Understanding mental capacity
Understanding mental capacity

Start this free course now. Just create an account and sign in. Enrol and complete the course for a free statement of participation or digital badge if available.

Free course

Understanding mental capacity

3.3 Legal authority and the courts

The Court of Protection (England and Wales), the Sheriff Court (Scotland) or the High Court (Northern Ireland) are where matters of legal authority ultimately rest when there are concerns or disputes about the financial or welfare matters of people lacking mental capacity. These courts deal with issues of decision making on behalf of someone else where that person is assessed as not having the capacity to represent and manage matters for themselves. 

Watch the video below, which is a brief introduction to the Court of Protection (England and Wales). It is produced by a commercial law firm. It is not presented here as an endorsement of or recommendation for this firm. In the future the default position will be for public not private hearings.

Download this video clip.Video player: A brief Introduction to the Court of Protection (England and Wales)
Skip transcript: A brief Introduction to the Court of Protection (England and Wales)

Transcript: A brief Introduction to the Court of Protection (England and Wales)

What is the court of protection? Who needs it? And what powers does it have? Is it a secret court?
My name is Maria Nicholas. I'm a solicitor and a director at GN Law. I had our court of protection department, and I specialise in mental capacity law.
In this video I'm going to talk about what the court of protection is.
The court of protection determines issues for adults who are considered to lack mental capacity. You can see a separate video on the website about what having mental capacity means, and how to test it.
The court of protection only has jurisdiction, meaning it only has the power to make a decision if it is satisfied that the person in question lacks the requisite capacity. That means that, in turn, that the decision needs to be made on their behalf, in their best interests.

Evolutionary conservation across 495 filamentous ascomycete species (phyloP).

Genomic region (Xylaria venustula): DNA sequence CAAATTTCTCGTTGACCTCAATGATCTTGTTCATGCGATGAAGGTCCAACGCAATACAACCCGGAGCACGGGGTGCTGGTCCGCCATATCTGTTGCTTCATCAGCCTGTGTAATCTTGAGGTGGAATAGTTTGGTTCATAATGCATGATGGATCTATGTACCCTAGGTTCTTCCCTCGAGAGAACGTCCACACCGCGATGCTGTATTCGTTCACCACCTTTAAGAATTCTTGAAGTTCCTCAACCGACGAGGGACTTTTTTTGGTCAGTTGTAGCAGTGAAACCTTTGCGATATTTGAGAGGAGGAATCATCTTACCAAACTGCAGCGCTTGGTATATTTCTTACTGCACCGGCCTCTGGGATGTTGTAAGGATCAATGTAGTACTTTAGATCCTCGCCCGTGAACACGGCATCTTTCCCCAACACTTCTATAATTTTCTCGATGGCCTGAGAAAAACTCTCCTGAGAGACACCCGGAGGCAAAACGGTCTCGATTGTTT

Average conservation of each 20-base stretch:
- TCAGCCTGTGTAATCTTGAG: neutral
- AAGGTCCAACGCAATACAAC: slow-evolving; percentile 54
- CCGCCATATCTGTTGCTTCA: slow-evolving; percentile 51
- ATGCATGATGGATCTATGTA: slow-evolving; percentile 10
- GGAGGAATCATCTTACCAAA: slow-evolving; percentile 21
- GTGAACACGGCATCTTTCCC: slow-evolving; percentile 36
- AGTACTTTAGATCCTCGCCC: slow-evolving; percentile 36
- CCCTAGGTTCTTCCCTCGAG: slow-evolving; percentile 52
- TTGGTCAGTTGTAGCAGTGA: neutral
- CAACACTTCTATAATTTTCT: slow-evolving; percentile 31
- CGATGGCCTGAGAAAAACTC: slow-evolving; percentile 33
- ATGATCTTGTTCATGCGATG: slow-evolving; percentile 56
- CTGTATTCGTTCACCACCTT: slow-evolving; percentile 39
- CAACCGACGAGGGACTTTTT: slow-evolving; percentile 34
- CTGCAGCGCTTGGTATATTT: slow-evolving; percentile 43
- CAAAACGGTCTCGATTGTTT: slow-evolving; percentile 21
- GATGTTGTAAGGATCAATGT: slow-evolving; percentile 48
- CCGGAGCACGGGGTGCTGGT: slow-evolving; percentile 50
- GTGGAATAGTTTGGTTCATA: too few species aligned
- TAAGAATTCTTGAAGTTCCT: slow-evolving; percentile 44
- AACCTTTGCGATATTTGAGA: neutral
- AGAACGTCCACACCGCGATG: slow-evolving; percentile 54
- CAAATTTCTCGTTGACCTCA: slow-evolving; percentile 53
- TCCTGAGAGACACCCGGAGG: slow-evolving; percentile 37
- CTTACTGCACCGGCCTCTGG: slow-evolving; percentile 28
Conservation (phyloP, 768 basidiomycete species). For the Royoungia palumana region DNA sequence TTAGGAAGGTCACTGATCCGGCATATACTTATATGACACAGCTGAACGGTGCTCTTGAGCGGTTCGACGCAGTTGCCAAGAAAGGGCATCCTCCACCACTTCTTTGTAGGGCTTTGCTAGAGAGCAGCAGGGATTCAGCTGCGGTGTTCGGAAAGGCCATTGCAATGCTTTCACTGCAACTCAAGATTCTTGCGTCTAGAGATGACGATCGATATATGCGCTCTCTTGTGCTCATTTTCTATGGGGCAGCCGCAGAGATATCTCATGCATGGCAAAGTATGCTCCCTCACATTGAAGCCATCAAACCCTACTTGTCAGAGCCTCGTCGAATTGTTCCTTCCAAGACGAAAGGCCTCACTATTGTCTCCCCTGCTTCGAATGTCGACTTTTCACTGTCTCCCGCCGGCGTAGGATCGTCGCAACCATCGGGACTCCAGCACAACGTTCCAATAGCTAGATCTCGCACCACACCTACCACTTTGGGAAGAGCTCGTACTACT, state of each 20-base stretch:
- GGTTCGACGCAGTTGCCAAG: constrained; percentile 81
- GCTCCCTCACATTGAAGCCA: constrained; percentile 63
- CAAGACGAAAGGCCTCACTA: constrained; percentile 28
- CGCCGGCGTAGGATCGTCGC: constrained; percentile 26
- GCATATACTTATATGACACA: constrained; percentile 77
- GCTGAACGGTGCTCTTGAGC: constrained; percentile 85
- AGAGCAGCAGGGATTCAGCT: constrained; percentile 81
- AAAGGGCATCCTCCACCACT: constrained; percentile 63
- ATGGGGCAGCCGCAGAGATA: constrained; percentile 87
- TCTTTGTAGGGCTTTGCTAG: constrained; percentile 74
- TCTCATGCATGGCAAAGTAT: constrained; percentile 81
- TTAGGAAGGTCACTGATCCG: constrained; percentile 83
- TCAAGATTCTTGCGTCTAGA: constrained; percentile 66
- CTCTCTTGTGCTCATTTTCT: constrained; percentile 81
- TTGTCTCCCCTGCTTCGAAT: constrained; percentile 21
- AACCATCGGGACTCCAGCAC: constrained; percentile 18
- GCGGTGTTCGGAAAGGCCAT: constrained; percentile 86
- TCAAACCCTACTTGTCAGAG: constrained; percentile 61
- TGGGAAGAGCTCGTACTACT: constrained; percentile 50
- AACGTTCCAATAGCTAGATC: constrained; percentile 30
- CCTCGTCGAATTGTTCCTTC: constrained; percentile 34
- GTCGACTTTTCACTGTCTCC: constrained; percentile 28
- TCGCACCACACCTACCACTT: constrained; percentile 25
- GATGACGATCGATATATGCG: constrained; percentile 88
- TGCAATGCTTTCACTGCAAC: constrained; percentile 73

The court deals with a huge variety of cases, ranging from disputes about where it is in a learning disabled person's best interest to live, to what medical treatment an incapacitated person should have, to how to manage a personal injury payment for someone who has been in an accident and suffered a brain injury as a result of that accident.
The court has powers, firstly, to make declarations about capacity in best interests. Secondly, to appoint a deputy to act on someone's behalf. Thirdly, to determine the validity of a lasting power of attorney. Fourthly, to make a statutory will for someone who lacks capacity. And lastly, to resolve disputes between family members, or between a family and the local authority, or NHS as to what is in someone's best interests.
Despite some media representations of it, the court is not a secret one. Hearings are held in private. But that is to protect fundable adults from the sensitive issues that are often discussed in such hearings.
Increasingly, more and more judgments are being made public. And journalists are now allowed to attend more hearings than they were previously.
The cases are usually reported anonymously to protect the individual's privacy.
Please do take a look at the other videos on this site about mental capacity and the court of protection, as they may answer some other queries that you may have. Or call me or one of my colleagues for a free chat to see if we're able to help.
This video is designed to be a brief introduction to the topic that it covers. And we hope you found it useful.
It aims to be informative and to assist people to take the next step in solving the legal problem that they may have.
This video does not constitute legal advice, and does not seek to solve specific legal issues. If you have a specific legal problem that you need solved, you should take expert legal advice from a solicitor.
End transcript: A brief Introduction to the Court of Protection (England and Wales)
A brief Introduction to the Court of Protection (England and Wales)
Interactive feature not available in single page view (see it in standard view).

Certain situations are beyond the remit of family members and local professionals to resolve on their own. The law makes this very clear and courts are authorised to arbitrate and direct options in such circumstances.

Skip Your course resources

Take your learning further

Making the decision to study can be a big step, which is why you'll want a trusted University. The Open University has 50 years’ experience delivering flexible learning and 170,000 students are studying with us right now. Take a look at all Open University courses.

If you are new to University-level study, we offer two introductory routes to our qualifications. You could either choose to start with an Access module, or a module which allows you to count your previous learning towards an Open University qualification. Read our guide on Where to take your learning next for more information.

Not ready for formal University study? Then browse over 1000 free courses on OpenLearn and sign up to our newsletter to hear about new free courses as they are released.

Every year, thousands of students decide to study with The Open University. With over 120 qualifications, we’ve got the right course for you.

Request an Open University prospectus371